Research on a cranberry supplement for decreasing UTI incidence as well as a finding that ketorolac was more effective than narcotics in controlling renal colic were among the AUA 2018 take-homes in quality improvement and patient safety. The take-homes were presented by Robert J. Waterhouse, Jr., MD, MBA, of Carolina Urology Partners, greater Charlotte, NC and Columbia, SC areas.
- Injuries and deaths from robotic surgery are decreasing, and this trend may have resulted from efforts at and improvements in training.
- A survey of 1,058 pharmacies found that the availability of commonly prescribed pediatric medications differed by county, population density, and household income. Low-income areas had fewer 24-hour pharmacies. But access to opioids and compounding was not limited in these areas.
- A program to change the allocation for renal transplant showed that it is possible to reduce racial disparities. Government, advocates, research funders, and physicians must make greater efforts to overcome these disparities.
- In a randomized controlled trial, cranberry supplement decreased the incidence of urinary tract infections, and reduced costs related to laboratory tests and physician visits.
- In a new analysis, the risks from radiation of using computed tomography (CT) to evaluate hematuria in low-risk patients were greater than the benefits of spotting hard-to-find tumors. The study provided support for the use of renal ultrasound instead.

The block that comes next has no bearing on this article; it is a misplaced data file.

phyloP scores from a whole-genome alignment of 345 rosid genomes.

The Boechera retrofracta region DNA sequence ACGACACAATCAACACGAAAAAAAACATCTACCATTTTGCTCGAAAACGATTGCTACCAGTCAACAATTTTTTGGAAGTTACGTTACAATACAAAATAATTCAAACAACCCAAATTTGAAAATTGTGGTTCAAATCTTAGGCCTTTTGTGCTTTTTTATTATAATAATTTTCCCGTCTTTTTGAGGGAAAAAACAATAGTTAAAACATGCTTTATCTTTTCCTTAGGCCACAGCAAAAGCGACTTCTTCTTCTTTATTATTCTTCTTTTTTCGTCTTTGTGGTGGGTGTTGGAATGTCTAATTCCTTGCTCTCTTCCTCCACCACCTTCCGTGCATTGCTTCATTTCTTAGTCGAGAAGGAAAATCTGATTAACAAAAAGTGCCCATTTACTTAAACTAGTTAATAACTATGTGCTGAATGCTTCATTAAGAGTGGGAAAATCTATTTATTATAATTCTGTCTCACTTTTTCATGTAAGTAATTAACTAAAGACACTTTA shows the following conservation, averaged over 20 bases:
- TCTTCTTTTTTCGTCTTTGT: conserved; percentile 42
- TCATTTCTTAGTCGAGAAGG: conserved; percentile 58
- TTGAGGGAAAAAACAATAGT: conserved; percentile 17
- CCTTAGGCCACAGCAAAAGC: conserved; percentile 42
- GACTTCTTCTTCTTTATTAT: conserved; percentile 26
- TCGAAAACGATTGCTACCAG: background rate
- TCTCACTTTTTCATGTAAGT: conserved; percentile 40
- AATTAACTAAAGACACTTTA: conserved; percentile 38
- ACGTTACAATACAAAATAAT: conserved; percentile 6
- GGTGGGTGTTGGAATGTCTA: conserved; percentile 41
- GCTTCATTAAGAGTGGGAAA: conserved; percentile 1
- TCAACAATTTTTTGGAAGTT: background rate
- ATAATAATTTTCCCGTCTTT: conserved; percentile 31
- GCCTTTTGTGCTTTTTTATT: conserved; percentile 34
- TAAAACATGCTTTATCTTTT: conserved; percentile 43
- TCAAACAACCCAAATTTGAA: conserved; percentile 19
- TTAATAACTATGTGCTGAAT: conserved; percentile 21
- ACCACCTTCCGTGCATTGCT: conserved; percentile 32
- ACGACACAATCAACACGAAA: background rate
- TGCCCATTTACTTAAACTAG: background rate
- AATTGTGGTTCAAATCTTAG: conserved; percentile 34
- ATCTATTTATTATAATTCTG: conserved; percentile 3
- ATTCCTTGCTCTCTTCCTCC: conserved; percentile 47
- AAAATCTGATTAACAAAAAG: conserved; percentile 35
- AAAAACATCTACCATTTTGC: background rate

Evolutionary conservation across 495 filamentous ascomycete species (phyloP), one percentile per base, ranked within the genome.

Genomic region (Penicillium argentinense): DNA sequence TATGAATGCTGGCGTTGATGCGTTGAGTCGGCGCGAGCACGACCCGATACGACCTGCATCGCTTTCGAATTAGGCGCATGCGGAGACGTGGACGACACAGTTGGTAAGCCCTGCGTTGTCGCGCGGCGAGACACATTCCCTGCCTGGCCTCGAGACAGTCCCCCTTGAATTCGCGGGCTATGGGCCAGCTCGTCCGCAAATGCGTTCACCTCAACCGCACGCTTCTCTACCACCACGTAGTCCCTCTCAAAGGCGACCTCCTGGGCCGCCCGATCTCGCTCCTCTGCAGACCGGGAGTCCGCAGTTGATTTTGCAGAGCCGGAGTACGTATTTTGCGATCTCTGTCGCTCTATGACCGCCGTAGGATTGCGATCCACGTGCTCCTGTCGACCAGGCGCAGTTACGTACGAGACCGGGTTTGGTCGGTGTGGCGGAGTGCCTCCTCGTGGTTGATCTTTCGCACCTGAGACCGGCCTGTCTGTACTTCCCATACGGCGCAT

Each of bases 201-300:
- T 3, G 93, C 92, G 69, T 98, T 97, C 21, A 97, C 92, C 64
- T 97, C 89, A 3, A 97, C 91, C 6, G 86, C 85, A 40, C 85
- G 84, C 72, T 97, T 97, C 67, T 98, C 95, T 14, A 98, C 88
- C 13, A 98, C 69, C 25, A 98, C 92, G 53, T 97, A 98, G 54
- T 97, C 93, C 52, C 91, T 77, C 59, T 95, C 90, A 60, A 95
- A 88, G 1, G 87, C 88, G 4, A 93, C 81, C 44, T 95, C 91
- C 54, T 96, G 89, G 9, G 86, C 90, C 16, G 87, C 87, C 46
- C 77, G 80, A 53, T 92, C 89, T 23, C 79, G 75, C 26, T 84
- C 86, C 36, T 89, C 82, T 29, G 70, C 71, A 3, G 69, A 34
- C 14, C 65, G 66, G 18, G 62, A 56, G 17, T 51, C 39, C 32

- Ketorolac was more effective than narcotics in controlling renal colic. Such alternatives are getting renewed attention as evidence emerges that urologists overprescribe opioids, a topic the AUA will address in its fall Quality Summit.
- The use of antibiotics has increased for both cystourethroscopy and vasectomy, leading to a call for better stewardship of these drugs. Cefazolin is non-inferior as a first-line prophylactic perioperative antibiotic in endourologic procedures, and may be of particular use in facilities with quinolone and TMP/sulfamethoxazole resistance. Infection is a common complication of retrograde intrarenal surgery, but preoperative antibiotic prophylaxis didn't benefit a series of patients with preoperative sterile urine and stones <200 mm3.
- When residents are properly supervised, there is no "July effect" on patient outcomes.
- Centers that evaluate their transfusion thresholds and seek to decrease transfusions can perform most urologic procedures.